No prom equals another punch in the gut to NJ businesses
Like tax season for an accountant, or late November through December for toy shops and department stores, right now is typically the biggest time of the year for Chazmatazz Formalwear.
But the doors of the Toms River business have been closed for nearly two months due to state mandates in the face of the coronavirus pandemic.
Owner Stephen Szczypinski couldn't imagine the health threat creeping into prom season. Then on May 4, Gov. Phil Murphy announced in-person learning would not occur for the rest of the academic year, essentially putting the nail in the coffin for gatherings like graduations and school dances unless schools have the opportunity to hold events during the summer.
"I brought in a bunch of new merchandise, which is just sitting," Szczypinski said. "We came out of our slowest season of the year and then all of a sudden it was boom, slam on the brakes."
The shop already had up to 50 tuxedo rentals ready to go, Szczypinski said. Most resulted in refunds.
Between proms and the start of wedding season, May and June provide a big piece of the revenue pie for Ross Limo. Martin Ross said the Neptune-based business can run 50 to 100 limos during a typical prom season, and dozens of couples have already moved their weddings to 2021.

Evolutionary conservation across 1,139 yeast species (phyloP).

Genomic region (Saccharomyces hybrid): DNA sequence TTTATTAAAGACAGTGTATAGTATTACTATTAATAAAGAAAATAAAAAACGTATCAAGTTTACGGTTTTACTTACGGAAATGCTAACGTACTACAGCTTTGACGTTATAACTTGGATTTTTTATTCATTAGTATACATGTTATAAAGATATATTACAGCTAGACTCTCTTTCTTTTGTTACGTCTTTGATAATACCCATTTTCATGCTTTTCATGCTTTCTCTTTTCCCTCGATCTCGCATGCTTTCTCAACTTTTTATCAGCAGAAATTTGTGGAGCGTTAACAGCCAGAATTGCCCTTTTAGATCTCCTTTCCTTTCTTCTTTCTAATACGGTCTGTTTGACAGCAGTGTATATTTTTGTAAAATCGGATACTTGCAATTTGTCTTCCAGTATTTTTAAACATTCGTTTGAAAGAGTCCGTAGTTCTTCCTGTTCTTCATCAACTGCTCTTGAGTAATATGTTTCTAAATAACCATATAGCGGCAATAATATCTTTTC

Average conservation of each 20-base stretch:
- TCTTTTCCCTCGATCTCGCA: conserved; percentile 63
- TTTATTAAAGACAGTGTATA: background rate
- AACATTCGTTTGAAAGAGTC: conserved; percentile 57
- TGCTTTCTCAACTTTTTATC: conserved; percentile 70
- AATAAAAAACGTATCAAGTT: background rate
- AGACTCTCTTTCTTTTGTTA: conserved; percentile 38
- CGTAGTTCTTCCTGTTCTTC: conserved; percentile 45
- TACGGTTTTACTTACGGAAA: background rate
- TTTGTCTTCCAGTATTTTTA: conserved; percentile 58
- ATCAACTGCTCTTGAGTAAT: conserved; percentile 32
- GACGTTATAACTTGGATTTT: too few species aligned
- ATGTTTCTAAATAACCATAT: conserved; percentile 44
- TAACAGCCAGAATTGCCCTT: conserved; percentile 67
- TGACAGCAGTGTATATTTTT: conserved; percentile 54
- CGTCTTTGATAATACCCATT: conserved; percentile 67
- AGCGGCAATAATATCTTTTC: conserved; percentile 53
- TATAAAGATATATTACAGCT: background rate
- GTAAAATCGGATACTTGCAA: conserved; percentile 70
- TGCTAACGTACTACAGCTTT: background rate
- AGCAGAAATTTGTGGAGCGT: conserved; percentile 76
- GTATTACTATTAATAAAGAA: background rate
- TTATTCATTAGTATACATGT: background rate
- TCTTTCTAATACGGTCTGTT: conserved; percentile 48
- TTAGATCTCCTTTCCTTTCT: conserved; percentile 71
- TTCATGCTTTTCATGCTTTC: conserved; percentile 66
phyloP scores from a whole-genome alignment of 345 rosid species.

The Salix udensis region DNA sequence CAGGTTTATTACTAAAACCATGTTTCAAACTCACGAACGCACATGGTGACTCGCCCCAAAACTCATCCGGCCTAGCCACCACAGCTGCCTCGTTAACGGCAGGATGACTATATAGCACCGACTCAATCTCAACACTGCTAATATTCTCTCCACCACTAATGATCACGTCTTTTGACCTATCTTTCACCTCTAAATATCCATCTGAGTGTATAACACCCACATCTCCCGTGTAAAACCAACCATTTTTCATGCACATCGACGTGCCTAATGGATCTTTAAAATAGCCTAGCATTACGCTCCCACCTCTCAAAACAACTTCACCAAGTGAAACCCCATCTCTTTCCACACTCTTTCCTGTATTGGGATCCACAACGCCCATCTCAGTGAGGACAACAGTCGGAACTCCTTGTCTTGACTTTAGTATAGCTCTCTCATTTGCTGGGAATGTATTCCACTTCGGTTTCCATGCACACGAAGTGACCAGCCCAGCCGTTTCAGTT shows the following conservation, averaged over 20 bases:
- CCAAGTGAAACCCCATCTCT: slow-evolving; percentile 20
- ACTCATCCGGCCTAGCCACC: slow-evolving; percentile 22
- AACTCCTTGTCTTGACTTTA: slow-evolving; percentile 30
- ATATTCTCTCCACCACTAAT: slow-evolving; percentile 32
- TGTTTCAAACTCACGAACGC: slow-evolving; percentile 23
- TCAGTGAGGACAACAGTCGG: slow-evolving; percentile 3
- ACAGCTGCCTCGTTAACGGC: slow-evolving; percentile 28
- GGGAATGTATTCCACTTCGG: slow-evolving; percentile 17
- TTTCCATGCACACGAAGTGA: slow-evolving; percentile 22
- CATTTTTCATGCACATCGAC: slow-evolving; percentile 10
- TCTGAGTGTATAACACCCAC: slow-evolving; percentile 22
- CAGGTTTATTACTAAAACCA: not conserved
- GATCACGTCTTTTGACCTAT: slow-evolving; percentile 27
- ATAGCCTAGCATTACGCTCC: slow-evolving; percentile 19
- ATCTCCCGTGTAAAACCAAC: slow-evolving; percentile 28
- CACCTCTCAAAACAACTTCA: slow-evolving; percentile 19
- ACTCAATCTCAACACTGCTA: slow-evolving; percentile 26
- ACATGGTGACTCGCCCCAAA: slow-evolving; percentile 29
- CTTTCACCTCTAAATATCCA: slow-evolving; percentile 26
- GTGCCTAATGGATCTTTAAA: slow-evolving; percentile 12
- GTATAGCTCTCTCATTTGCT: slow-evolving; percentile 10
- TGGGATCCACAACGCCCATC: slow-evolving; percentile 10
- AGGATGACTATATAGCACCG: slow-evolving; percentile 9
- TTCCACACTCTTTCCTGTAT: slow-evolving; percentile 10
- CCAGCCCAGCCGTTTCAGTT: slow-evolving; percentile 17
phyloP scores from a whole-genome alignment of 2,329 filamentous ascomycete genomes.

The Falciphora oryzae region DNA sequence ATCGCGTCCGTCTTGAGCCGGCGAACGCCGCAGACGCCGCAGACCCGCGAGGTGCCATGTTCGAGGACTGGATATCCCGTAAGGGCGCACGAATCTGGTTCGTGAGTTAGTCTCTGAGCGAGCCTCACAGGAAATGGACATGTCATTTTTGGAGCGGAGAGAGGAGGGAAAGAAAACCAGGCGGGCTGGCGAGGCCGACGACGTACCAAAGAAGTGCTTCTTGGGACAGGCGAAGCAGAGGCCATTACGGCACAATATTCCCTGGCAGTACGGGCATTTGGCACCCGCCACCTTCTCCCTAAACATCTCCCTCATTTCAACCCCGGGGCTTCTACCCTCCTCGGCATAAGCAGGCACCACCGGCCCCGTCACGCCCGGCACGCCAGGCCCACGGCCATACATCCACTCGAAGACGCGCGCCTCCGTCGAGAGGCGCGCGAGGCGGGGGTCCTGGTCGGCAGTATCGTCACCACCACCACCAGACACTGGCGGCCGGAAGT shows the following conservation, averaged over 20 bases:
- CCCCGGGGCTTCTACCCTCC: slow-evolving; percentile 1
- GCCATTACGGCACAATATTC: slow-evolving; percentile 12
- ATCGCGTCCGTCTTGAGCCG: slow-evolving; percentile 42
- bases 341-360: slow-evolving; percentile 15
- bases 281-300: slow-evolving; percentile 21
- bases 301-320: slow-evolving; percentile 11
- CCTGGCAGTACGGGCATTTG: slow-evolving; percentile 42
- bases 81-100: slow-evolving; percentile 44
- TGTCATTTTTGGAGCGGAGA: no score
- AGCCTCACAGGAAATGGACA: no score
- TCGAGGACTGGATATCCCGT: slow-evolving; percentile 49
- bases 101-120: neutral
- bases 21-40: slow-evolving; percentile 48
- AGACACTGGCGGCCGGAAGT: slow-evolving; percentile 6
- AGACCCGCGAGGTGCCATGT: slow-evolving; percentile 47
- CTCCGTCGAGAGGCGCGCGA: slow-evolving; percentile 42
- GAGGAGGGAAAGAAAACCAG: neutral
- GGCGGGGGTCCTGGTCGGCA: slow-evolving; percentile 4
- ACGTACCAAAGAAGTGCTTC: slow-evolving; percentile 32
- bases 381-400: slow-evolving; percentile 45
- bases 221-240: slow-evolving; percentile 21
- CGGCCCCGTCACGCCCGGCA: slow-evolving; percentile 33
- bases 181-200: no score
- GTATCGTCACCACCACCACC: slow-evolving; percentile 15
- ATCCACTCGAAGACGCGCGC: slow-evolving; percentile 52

"I don't know when this is going to end," Ross said. "I would say we have a couple months in the bank to kind of get by. Our car payments are still due, our insurance is still due, and they're big numbers."
Quick rides to the airport are hardly in play, Ross added. The business would normally take five to 20 airport trips per day. Five or so rides were booked over the past month and a half, he said.
With in-person shopping prohibited at many businesses throughout New Jersey, shops do have the option to continue delivery and curbside pickup. So this past Mother's Day was the busiest yet for Flower Bar in Brick.
But event-related business has practically disappeared for the shop that sits on the same street as Brick Township High School. Prom season is typically "crazy," and the shop would normally service local schools for their graduation ceremonies, according to owner Michelle Jones.
"It's a big part of my business because, unfortunately, once June comes and goes, the summer for a florist — it's very quiet," Jones said. "The summer months can be a killer for us, especially if we don't have the nice income that we normally have from proms and graduation."